New State Privacy Laws Square the Assessment and Controls Circle

Demand for advanced data analytic impact assessments has moved from a nice to have to a legal requirement. Twelve new state privacy laws in the United States require these impact assessments that weigh the benefits to all stakeholders and the potential risks to the rights of consumers related to the data processing. These rights are broader than data protection rights more commonly associated with existing privacy laws. To comply with these new laws, many organizations will have to evolve assessment and governance processes to meet the new legal requirements. That much is clear. As of yet, however, there is no common defined standard or common regulatory expectation to direct what the new demonstrable processes should look like. The IAF believes that we can help clarify the evolving regulatory environment by developing a framework of standards for demonstrable accountability.

The advent of artificial intelligence (AI) generated the demand for AI impact assessments. Academics, NGOs, and some policymakers increasingly have recommended that organizations enhance their governance systems. Many have pointed to the need for Algorithmic Impact Assessments (AIAs), which assess the potential benefits, risks, and controls to achieve responsible and ethical AI. In response, for example, the Information Accountability Foundation (IAF) and PwC in 2021 drafted Evolving to an Effective Algorithmic Impact Assessment. The 2021 AIA Paper was a result of the drafters’ views that the risks associated with AI introduce a need for impact assessments that are much more expansive and rigorous than those required by current data protection and privacy laws. However, such an assessment soon could be mandated by new laws governing the use of AI and the associated fair implications to people, e.g., EU Proposed Artificial Intelligence Regulation and Canada’s Bill C-27 (specifically the Artificial Intelligence and Data Act (AIDA) part of C-27).  In the U.S., standalone AI related legislation is part of some proposed and enacted Federal and State legislation.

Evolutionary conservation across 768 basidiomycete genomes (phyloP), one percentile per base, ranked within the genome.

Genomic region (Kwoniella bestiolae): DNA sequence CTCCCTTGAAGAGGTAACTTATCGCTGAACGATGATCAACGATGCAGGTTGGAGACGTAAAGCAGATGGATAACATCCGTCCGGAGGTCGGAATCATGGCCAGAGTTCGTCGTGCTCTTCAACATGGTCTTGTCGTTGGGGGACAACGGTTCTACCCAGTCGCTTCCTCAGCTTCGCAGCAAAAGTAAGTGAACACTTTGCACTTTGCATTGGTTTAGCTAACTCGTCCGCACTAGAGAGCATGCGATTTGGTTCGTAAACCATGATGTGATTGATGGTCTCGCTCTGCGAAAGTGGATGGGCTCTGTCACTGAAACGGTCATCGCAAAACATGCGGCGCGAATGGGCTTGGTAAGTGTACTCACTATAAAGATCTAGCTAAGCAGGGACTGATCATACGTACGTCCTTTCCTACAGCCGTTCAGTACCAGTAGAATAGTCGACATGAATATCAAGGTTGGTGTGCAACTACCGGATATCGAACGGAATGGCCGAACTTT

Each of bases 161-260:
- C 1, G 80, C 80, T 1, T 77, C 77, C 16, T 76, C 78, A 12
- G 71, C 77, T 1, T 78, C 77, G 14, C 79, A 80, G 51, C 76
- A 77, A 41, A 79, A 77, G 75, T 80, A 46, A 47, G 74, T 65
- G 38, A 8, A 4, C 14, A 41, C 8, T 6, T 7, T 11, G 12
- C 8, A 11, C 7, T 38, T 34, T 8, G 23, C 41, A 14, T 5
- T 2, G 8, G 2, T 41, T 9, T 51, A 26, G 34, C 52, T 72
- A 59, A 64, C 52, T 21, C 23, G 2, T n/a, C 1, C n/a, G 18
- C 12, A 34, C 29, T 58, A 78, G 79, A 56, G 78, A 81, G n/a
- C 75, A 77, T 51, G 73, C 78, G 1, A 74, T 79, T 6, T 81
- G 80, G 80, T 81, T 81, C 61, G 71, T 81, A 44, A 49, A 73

No consensus has emerged to give us reliable best practices for structuring AI impact assessments. We can say, however, that their scope is broader than requirements found in, for example, GDPR Article 35’s Data Protection Impact Assessments or what is outlined in the EU’s Proposed AI Regulation relating to conformity assessments. While work continues on a federal U.S. AI regulation, an EU Proposed Artificial Intelligence Regulation, and Canada’s Bill C-27, several U.S. States have passed privacy laws that in effect regulate AI through their broad and comprehensive data protection assessment (DPA) requirements when processing activities “present a heightened risk of harm to consumers” (i.e., risky processing). Key to this particular requirement are the  Colorado Rules promulgated under the Colorado Privacy Act (CPA) that came into effect July 1, 2023 and California’s Draft Risk Assessment Regulations (Draft California Regulations). The IAF conducted a rich analysis of this impact in our blog US State Privacy Laws Will Fundamentally Change the Way Businesses Assess Harm and our related Assessment Framework.